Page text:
Nestlé got its start as a small Swiss company in 1866 that marketed milk-based baby food. Once they began focusing on making milk chocolate, their business quickly grew. In modern times, Nestlé is an international food and drink company that owns popular brands such as Stouffer’s, Maggi, Nesquik, and Kit Kat. All of the various Nestlé products can be identified by the Nestlé logo. Keep reading to learn more about the interesting history and design of the logo.
Nestlé Logo Design Elements
Nestlé’s logo is a simple black line drawing above black lettering that spells the brand name, and its background is transparent. The drawing at the top of the logo is a branch with three leaves that is holding a nest. A mother bird perches on the right of the nest, and she is bent down to feed the two baby birds that are sitting in the left side of the nest.
At the bottom of the logo is the word “Nestlé.” The N is capitalized, while the rest of the letters are lowercase. A line extends from the left top corner of the N over the first E and the S. This line briefly stops to make room for the T and the L, and then it continues over the last E. As the line ends on the last letter of the word, it thickens and angles upwards slightly.
Changes and Evolution
Nestlé’s logo shape has undergone quite a few changes, even though it keeps the same overall theme. The first logo dates all the way back to 1868, and it was a detailed drawing of a mother bird feeding three babies in a nest. In 1938, the brand name, “Nestlé” was placed over the bird drawing. Over the next few decades, the line drawing was slightly simplified, while the brand name became bolder and larger.
Beginning in 1988, the company started simplifying their logo to make it easier to print. They moved their name underneath the bird drawing, and one of the baby birds was removed. The logo has received updates two more times since then, and each update further simplifies and clarifies the bird drawing.
Nestlé’s logo has always officially been black and white. When the brand name was first moved underneath the image, the letters were white with a black outline, but this has since changed to a solid black color.
Until 1988, Nestlé used a classic Roman font with thick slab serifs and a traditional accent mark over the E. When they moved the name to the bottom of the logo, they changed to a more modern font that looks like a modified Helvetica, and uses the slanted line over the E to signify an accent.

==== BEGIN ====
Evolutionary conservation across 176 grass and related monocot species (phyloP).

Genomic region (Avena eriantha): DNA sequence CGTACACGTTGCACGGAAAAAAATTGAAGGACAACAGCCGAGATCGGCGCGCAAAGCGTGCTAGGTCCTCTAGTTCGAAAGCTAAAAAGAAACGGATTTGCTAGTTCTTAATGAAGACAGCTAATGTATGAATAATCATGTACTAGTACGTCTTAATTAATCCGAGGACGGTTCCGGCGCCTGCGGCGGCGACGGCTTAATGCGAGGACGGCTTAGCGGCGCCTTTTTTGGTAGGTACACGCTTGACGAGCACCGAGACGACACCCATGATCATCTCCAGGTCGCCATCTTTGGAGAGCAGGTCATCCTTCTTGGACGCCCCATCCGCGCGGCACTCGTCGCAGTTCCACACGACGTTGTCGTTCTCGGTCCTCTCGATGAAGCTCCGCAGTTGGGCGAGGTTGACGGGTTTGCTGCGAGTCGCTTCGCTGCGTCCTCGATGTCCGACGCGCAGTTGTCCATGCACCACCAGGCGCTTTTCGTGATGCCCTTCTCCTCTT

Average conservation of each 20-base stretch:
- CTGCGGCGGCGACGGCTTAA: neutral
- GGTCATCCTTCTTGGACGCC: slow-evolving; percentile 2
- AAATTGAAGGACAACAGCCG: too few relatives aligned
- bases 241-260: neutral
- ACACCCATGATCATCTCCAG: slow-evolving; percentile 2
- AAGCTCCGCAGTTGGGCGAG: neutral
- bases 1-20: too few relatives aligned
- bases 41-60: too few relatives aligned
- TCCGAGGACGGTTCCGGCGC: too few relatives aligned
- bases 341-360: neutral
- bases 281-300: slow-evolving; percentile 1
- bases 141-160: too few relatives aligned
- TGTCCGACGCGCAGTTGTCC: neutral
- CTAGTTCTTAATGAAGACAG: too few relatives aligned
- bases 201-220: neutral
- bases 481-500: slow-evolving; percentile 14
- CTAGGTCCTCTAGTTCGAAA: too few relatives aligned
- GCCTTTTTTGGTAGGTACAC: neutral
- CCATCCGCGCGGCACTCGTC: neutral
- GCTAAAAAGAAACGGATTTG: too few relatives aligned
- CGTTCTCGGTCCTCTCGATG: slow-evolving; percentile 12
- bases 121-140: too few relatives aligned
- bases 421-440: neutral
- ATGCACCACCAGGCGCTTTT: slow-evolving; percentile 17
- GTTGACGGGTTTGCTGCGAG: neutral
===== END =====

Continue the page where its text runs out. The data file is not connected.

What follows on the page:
Much of the inspiration for the current company logo is actually from founder Henri Nestlé. When Nestlé began marketing his baby formula, he decided to create a logo that used his family crest, which showed a bird in a nest. This image was combined with the idea of a mother feeding her young to create the first Nestlé logo.
Nestlé’s current logo still uses the same basic image, because they want to remind customers of their proud past. The bird in a nest image is one of Nestlé’s most iconic images, so the company kept it, even though it is much busier than most modern logos. To update the logo for the digital age, Nestlé removed a lot of the shading and texturing. Nestlé made this decision because they wanted the logo to still look good on smartphones and other small screens.
- Since “Nestlé” means “a small bird’s nest” in a high German dialect, the Nestlé logo does a great job of referencing the company’s German heritage.
- The three birds in the Nestlé logo represent Hans, Heinrich, and Samuel Nestlin, three brothers in the 1400s who founded the family.
- Due to the accent mark on the logo, the company ought to be pronounced “nes-lay,” but most Americans call it “nes-lee” due to their unfamiliarity with accented pronunciation.
The Nestlé logo has gone through some subtle changes to make it work in the digital age, yet it still retains the appearance of the original logo. This historical logo reminds people of Nestlé’s origins as a baby food company, while also being broad enough to work as labeling for other products. It has been around for over a century, and Nestlé will probably keep the nest logo for years to come.
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